A Roman walks into a bar and tells the bartender, “I’d like a martinus.” The bartender says, “You mean a martini.” “No,” says the Roman, “I only want one.”
English is a funny language — in both senses of the word. English incorporates words from other languages, and sometimes that means the usual rules don’t work. Usually, we add “s” to the end of a word to make it plural or “es” if the word ends in s, sh, ch, or z. But more than one stimulus are “stimuli,” not “stimuluses.”
How about those license plate frames that read “Alumni —University of [Wherever]”? Do they make you want to pull alongside and ask if the driver’s significant other also graduated from this alma mater? “Alumni” is plural. One male graduate is an alumnus. One female graduate is an alumna. Members of a group of female graduates are alumnae. Reference to a group of men and women or all men is the only time “alumni” is correct. Ah, Latin.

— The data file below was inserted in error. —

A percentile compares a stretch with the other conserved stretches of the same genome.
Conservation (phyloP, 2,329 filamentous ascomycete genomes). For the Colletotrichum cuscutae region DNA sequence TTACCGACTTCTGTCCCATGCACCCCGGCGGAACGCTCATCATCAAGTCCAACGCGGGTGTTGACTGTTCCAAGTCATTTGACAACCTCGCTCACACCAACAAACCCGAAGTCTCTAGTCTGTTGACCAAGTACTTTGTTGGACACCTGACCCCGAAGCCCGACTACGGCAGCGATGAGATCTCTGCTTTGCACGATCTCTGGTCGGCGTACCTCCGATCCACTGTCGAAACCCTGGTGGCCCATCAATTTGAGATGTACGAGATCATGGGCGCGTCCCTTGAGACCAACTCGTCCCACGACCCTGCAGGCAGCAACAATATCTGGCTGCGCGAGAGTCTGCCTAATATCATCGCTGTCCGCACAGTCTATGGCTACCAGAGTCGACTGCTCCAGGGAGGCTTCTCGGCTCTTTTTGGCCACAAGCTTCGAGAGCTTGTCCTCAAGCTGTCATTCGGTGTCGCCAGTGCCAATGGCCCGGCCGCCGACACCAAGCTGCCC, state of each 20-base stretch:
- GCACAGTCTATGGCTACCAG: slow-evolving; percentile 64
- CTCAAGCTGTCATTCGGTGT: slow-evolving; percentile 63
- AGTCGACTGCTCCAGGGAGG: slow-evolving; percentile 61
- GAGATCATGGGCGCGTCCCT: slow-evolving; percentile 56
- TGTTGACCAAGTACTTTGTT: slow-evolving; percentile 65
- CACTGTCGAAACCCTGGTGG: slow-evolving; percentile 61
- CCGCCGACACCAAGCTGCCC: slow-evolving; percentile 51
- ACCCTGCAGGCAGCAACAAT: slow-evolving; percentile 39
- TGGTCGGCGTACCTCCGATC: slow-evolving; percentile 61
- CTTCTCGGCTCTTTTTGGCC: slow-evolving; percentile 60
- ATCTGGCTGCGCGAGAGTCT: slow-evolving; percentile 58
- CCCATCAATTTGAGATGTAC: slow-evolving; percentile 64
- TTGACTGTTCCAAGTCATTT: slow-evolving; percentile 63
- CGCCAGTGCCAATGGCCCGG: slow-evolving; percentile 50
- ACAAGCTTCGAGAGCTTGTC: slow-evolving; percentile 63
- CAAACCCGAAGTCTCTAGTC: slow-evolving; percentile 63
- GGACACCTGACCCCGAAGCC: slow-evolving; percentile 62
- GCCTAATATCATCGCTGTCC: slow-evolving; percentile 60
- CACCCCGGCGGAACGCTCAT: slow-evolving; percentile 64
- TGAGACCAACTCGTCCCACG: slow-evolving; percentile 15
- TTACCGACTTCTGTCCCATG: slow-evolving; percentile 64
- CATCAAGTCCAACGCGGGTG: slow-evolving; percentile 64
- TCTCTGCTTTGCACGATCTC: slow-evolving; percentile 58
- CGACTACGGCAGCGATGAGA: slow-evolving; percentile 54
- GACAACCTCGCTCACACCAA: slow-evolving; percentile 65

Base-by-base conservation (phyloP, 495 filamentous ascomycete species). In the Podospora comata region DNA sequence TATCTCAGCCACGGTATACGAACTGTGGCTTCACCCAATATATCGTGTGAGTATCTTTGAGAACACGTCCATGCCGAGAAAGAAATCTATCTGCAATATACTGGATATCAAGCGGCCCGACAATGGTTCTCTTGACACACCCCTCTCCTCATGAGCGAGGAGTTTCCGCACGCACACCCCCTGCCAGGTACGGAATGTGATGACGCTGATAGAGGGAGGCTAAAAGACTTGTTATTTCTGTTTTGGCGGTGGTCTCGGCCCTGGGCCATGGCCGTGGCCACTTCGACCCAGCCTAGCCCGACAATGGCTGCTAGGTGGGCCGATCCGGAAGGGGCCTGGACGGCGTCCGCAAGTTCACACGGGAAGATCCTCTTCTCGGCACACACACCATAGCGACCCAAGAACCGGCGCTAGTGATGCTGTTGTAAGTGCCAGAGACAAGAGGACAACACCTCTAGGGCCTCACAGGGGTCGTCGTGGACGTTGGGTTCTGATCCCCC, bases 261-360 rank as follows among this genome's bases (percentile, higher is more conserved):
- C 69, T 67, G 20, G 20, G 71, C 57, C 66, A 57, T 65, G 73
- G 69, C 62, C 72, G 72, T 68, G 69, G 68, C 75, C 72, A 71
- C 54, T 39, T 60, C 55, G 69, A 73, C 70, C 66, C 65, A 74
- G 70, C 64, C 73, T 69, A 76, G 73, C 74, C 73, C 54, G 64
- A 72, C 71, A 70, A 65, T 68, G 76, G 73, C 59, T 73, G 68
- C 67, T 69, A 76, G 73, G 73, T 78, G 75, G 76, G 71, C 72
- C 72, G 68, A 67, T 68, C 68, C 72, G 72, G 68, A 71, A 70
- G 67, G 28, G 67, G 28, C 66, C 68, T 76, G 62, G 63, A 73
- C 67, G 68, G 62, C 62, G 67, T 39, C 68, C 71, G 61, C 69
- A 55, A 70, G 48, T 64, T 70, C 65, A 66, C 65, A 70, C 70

But what if it’s not Latin? The English plural of the Greek origin word “octopus” is “octopuses.”
And then there’s French. A French term may be necessary to the narrative or perhaps a French phrase is the best way to make your point. Something may be a fait accompli, but two or more of them are faits accomplis. More than one chargé d’affaires are chargés d’affaires.
The “s” to make a compound noun plural goes with the main word. The divorce client in front of you for the third go-round may have one father-in-law plus two ex-fathers-in-law. “Courts martial,” “notaries public” and “holes in one” are terms every lawyer should know.
English is full of exceptions to the rules. Plurals from Old English nouns include “women,” “children,” “feet” and “teeth.”
Spell-check will catch some plural mistakes. When in doubt, turn to the dictionary. In the absence of an authority, default to the standard addition of “s” or “es.” After all, we’re using English, not any other language.
A Roman walks into a bar and tells the bartender, “I’d like some beers.” The bartender says, “How many?” The Roman holds up two fingers: “Five.”